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I have a data-analysis application which is CPU-bound, and produces ~35 MB/s of data per thread of execution.

I'm trying to work out how many threads I can run concurrently, and be able to write to disk without causing each to endlessly wait for I/O.

I found this answer on how to calculate write performance, which I have performed on my 2 local disks, an SSD and 7200 RPM HD.

The results are:

SSD:

$ time sh -c "dd if=/dev/zero of=testfile bs=1000k count=1k && sync"
1024+0 records in
1024+0 records out
1048576000 bytes (1.0 GB, 1000 MiB) copied, 0.668421 s, 1.6 GB/s

real    0m3.549s
user    0m0.000s
sys     0m0.456s

With the sync, that's 281 MB/s

HD:

$ time sh -c "dd if=/dev/zero of=testfile bs=1000k count=1k && sync"
1024+0 records in
1024+0 records out
1048576000 bytes (1.0 GB, 1000 MiB) copied, 8.79985 s, 119 MB/s

real    0m10.122s
user    0m0.004s
sys     0m0.549s

With the sync, that's 98 MB/s.


Am I able to draw the following conclusions?

Writing results to an SSD:

  • Disk capable of writing at 281 MB/s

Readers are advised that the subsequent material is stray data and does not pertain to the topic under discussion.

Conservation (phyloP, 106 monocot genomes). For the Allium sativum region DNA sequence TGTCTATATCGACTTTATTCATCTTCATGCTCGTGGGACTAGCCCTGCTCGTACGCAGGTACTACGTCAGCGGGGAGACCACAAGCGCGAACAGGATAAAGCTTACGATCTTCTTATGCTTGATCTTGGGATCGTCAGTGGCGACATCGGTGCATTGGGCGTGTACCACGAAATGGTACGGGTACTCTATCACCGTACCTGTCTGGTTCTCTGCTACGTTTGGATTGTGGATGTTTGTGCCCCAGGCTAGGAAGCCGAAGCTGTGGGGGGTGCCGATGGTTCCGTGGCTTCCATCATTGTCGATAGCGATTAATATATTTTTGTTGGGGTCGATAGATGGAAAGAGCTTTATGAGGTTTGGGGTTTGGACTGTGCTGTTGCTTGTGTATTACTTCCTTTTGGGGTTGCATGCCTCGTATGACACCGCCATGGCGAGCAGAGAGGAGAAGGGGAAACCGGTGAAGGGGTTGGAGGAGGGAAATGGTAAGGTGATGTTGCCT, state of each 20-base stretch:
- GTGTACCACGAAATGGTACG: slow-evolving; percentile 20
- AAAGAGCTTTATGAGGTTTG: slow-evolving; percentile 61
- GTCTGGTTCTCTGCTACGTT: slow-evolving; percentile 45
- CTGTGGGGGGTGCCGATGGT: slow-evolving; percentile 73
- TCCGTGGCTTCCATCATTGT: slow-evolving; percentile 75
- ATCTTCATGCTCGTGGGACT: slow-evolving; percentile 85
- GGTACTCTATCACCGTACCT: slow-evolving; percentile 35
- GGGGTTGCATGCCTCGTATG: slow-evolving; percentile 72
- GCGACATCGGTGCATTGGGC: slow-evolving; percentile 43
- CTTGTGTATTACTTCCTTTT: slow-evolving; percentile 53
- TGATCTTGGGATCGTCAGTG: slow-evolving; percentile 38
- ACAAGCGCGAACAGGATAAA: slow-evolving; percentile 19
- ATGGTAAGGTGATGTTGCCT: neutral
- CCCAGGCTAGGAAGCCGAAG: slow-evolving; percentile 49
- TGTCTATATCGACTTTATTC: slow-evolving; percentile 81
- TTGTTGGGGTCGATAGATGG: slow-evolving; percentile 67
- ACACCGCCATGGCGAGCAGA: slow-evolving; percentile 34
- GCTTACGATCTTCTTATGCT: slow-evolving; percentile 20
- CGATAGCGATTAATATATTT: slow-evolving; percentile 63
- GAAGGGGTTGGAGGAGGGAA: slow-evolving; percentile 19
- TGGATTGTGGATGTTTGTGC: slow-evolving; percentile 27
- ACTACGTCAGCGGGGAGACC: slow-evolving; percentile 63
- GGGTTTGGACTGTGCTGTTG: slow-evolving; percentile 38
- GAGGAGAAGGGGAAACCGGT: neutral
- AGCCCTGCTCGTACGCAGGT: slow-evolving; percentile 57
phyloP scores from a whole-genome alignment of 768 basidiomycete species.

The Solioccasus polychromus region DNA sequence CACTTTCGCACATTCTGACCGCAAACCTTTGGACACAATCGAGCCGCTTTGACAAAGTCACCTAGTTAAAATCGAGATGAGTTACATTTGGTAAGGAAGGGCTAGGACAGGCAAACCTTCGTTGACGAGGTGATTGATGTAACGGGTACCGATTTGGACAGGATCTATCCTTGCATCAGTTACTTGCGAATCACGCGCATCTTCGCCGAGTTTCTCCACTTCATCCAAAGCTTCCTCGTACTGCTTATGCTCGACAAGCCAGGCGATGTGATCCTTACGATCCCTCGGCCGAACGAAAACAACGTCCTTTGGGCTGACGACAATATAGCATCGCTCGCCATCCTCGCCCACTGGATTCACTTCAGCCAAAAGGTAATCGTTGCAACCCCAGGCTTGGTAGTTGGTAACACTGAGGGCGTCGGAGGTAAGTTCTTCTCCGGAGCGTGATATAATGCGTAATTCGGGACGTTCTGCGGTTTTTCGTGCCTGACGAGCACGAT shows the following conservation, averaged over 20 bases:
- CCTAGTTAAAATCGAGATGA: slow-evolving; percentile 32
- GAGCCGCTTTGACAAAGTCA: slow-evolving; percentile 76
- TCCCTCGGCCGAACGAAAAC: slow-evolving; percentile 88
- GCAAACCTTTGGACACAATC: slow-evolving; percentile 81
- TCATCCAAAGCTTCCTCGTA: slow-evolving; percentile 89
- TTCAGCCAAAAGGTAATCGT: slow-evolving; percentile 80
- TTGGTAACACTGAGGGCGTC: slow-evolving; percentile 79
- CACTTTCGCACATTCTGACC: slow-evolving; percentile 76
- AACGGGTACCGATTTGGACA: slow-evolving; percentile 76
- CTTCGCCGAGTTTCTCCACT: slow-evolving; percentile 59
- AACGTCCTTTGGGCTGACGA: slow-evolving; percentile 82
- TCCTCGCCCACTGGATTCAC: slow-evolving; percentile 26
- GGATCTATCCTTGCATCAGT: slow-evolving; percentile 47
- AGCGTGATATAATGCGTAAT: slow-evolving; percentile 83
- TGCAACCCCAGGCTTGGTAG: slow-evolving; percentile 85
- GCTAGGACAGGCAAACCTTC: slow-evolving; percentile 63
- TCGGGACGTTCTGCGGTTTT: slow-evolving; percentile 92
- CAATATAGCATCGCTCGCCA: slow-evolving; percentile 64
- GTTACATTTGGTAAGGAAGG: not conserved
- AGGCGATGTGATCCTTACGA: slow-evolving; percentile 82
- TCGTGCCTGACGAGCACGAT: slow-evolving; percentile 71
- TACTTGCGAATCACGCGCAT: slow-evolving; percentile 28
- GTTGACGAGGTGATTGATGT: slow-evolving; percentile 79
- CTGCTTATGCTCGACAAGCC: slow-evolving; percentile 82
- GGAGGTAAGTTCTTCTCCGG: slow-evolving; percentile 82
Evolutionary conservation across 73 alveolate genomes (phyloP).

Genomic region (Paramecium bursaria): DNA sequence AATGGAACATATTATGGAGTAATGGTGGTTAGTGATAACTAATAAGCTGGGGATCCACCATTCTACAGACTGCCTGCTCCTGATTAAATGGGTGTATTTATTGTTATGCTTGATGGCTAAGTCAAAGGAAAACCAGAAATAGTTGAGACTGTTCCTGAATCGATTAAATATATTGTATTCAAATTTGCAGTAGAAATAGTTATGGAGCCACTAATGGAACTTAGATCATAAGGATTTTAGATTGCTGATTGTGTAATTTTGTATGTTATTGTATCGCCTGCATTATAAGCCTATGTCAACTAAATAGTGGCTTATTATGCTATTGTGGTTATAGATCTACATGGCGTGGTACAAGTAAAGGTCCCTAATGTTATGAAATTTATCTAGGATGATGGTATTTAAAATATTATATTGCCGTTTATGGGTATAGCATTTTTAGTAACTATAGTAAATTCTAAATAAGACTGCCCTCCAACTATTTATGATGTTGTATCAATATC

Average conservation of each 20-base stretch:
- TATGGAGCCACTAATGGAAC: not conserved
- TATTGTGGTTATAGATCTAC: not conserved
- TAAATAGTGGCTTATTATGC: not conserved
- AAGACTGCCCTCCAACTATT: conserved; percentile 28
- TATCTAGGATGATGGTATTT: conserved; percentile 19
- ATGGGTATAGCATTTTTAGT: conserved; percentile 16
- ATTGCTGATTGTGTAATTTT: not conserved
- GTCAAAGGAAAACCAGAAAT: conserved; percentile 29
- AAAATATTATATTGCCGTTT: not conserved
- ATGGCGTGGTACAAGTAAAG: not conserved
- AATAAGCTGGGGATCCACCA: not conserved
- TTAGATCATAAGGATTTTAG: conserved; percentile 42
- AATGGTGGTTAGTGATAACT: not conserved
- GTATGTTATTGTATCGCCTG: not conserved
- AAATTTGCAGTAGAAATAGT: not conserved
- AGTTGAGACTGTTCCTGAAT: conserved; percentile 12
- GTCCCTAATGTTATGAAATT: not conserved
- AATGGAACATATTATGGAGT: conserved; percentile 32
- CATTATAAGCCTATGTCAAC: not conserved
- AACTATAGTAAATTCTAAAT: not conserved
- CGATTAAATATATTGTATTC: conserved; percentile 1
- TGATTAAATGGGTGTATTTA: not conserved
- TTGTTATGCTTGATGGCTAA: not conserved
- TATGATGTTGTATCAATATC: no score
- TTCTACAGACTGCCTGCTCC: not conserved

• Each thread produces 35 MB/s

Therefore, I could run 8 threads concurrently. (281 / 35 = 8)

Writing results to a HD:

  • Disk capable of writing at 98 MB/s
  • Each thread produces 35 MB/s

Therefore, I could run 2 threads concurrently. (281 / 35 = 2.8)


  • Are there other considerations I need to take into account, such as interconnect speeds etc? (My drives are connected using SATA 3)

  • If the above analysis is correct, am I able to add additional drives to allow running more threads? If so, would they share an interconnect, and therefore introduce an upper limit due to that, and if so, how would I calculate that?)

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You need to take into account seek times with HDDs. In reality, concurrent writing to HDDs would likely be very slow due to constant seeking the HDD has to do.

In general, it is the wrong way to try to estimate possible program capacity this way. There are so many factors affecting the performance that it might not be possible to get any real world performance numbers this way.

The proper way is to use scientific method, run them on a system, measure performance. If performance is not high enough, put it on new hardware and repeat until performance is good enough.

This question has more details on using scientific method.

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